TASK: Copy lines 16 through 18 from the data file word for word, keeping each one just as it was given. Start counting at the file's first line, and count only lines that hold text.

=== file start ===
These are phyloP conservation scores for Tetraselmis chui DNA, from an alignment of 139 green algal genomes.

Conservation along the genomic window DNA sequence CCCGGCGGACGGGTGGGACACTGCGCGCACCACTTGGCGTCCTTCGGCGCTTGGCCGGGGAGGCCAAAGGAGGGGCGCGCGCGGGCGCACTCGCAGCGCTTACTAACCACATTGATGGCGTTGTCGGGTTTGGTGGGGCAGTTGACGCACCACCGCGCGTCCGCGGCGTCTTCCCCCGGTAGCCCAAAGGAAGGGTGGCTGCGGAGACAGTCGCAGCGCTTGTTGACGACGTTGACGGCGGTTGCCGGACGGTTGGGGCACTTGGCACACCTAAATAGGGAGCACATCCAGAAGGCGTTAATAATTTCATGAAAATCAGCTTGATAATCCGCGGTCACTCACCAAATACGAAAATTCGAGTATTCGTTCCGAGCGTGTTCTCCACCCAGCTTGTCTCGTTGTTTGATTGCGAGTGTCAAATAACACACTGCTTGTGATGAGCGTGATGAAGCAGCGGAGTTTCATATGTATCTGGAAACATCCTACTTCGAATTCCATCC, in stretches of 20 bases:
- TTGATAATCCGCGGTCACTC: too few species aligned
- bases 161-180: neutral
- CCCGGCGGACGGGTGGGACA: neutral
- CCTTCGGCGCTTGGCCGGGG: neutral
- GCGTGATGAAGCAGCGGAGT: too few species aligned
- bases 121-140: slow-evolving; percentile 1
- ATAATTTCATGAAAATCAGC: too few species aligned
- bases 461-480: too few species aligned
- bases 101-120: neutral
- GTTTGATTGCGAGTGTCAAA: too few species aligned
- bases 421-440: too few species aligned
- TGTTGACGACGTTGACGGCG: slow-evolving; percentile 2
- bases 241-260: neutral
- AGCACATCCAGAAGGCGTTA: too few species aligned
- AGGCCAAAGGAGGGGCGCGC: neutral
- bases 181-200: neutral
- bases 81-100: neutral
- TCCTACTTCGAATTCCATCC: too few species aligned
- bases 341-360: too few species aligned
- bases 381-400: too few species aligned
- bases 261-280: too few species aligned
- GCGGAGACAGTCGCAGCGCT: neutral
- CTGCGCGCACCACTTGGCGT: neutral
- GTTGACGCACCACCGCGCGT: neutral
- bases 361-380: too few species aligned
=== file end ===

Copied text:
- AGCACATCCAGAAGGCGTTA: too few species aligned
- AGGCCAAAGGAGGGGCGCGC: neutral
- bases 181-200: neutral